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Managing Dog Pain After they Get Neuter

Our veterinarians understand that the decision to have your dog neutered can be emotional for many pet parents. If you're unsure about whether or not you should get your dog fixed, our Exeter vets can offer some information that may put your mind at ease.

Why Neutering Your Dog is Important

As a responsible and caring dog owner, it is important to consider having your dog neutered. Although it may not seem urgent, this procedure can benefit both you and your furry friend.

Neutering can help control problematic or unwanted behaviors such as roaming, mounting, and aggression. Additionally, it can provide various health benefits for your dog and prevent the occurrence of unwanted litter.

Approximately 3.3 million dogs enter US shelters every year! Having your dog neutered is the best way to help reduce the number of unwanted pets in your neighborhood.

Reproductive Surgeries Are Common & Considered Safe for Dogs

Neutering surgeries are commonly performed by veterinarians and are considered safe for both dogs and cats. However, as with any medical procedure requiring anesthesia, a risk is involved.

During the surgery, your veterinarian and surgical team will carefully monitor your pet for any signs of complications or illness that may arise.

The Difference Between Spay & Neuter Surgery

'Spaying' and 'neutering' refer to surgical procedures that cause your pet to be unable to produce puppies. In many places, both kinds of procedures may be referred to as 'neutering' or 'fixing' your dog. 

Neuter: The neutering or castration of male dogs involves the surgical removal of the testicles while the dog is under general anesthesia. 

Spay: Spaying is the surgical sterilization of a female animal through the removal of both ovaries and the uterus while under general anesthesia.

Ways to Comfort Your Dog After Surgery

After your dog undergoes neuter surgery, they should experience minimal pain. However, we understand you may want to help your pet rest and remain comfortable.

Here are a few things you can do to provide comfort to your dog after their neuter surgery.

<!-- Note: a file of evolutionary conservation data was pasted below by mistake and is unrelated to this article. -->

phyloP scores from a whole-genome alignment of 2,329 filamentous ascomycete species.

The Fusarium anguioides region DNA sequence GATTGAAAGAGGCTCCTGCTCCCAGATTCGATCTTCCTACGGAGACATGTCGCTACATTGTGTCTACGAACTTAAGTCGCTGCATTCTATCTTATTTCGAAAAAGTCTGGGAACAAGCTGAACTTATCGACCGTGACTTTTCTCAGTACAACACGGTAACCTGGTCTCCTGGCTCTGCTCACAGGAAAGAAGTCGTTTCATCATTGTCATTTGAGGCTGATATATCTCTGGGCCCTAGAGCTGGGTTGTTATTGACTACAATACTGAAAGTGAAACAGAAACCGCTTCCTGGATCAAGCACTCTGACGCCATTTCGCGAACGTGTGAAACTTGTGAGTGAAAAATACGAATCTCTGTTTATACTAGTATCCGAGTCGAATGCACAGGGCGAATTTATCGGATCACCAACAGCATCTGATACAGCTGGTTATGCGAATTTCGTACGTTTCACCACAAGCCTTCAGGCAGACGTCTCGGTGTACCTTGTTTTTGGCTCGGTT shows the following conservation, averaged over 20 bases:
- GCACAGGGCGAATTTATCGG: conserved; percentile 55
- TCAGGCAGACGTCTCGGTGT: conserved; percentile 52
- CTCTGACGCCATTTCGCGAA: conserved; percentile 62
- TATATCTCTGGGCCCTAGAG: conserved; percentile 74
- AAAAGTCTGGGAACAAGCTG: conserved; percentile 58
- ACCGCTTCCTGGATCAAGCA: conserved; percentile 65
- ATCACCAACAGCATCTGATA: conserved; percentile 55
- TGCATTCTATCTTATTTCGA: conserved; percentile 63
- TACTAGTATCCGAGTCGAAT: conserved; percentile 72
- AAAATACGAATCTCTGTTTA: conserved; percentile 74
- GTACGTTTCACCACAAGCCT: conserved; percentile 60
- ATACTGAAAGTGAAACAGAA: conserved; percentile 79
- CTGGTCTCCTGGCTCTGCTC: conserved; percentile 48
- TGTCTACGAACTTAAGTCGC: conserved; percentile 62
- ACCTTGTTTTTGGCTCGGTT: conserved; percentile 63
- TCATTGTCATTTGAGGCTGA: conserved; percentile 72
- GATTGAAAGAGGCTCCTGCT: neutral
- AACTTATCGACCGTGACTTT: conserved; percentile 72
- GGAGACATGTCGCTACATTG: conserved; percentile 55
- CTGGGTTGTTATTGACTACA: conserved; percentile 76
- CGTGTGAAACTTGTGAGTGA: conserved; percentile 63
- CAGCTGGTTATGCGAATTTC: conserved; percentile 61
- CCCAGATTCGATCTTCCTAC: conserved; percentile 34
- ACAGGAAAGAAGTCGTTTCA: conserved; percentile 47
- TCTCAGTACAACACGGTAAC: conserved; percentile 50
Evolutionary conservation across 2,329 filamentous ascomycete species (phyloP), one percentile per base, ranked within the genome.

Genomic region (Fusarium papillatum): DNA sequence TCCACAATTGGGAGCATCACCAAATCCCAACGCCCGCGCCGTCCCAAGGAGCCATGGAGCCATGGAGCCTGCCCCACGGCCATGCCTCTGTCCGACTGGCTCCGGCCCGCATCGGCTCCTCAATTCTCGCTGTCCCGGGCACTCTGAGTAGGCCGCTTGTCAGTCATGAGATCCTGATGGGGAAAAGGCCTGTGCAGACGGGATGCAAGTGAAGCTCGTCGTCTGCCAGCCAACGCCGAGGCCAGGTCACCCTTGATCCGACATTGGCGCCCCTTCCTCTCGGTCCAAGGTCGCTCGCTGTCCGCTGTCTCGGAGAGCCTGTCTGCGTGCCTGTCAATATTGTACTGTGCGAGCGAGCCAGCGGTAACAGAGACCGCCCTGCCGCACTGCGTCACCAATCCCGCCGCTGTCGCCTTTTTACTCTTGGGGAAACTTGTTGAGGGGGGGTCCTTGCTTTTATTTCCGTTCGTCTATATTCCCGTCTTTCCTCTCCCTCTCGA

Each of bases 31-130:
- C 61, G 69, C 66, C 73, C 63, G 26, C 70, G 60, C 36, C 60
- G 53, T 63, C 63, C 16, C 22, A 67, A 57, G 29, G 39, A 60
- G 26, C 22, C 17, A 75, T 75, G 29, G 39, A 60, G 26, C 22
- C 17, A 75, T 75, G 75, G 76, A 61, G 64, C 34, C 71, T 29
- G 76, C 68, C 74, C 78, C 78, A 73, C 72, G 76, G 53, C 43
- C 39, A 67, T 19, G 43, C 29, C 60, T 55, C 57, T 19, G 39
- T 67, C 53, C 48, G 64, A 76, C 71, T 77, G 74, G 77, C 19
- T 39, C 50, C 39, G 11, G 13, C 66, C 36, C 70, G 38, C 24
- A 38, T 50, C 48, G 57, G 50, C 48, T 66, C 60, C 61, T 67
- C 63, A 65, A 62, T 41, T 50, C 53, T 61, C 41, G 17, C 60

• Ensure your dog has a quiet place to recover indoors and away from other animals and small children.
  • Try to prevent your dog from jumping, running, or climbing stairs for two weeks after their neuter. Follow your vet's instructions closely regarding activity after these procedures since your pup may require further restrictions. 
  • Even if you feel like your dog looks sad, it's important to have them wear a post-operative jumpsuit (if your vet prescribed it) or cone to prevent them from licking their incision site. Licking their surgical incision may lead to infection.
  • Do not bathe your dog (or allow your dog to swim) for at least ten days after spaying or neutering to allow the incision to heal as quickly as possible.
  • Check your dog's incision site daily for possible signs of infection to ensure their incision is healing well. 

If you notice any redness, swelling, or discharge at the incision site after your pet's surgery or if the incision has opened, it is important to contact your veterinarian immediately.

Additionally, if your pet shows signs such as lack of energy, reluctance to eat, vomiting, or diarrhea, you should call your vet for advice. It is always better to be safe than sorry when it comes to your furry friend's health.

How Long Your Dog Will Be In Pain After Neutering

When you pick up your dog from the vet's office after surgery, it may seem tired, queasy, or different from its usual self. These are normal side effects of general anesthesia.

However, your pet should start behaving more like themselves the next day and show only minor signs of discomfort. The pain associated with spaying or neutering surgeries is usually not severe may last for just a few days, and should completely subside after about a week.

But if your pet continues to experience pain or discomfort for more than a couple of days, it's best to contact your vet for further advice.

Helping With Your Dog's Pain After Neutering

During your dog's surgery, they will be placed under anesthesia and won't feel any pain. Once they wake up, our veterinarians will provide further medication as required. Pain medications will be administered to your dog through injection, which should provide long-lasting relief for 12 to 24 hours after surgery. 

Your vet will also prescribe take-home pain medications to help relieve your dog's post-operative pain. Commonly prescribed medications include Torbugesic or Rimadyl. Following your veterinarian's instructions carefully when giving your pet pain medication is crucial. Never give your dog any human pain medication, as some of these can be toxic and harmful to your pet.

Note: The advice provided in this post is intended for informational purposes and does not constitute medical advice regarding pets. For an accurate diagnosis of your pet's condition, please make an appointment with your vet.

New Patients Welcome

Pacific Crest Companion Animal is accepting new patients! Our experienced vets are passionate about the health of Exeter companion animals. Get in touch today to book your pet's first appointment.

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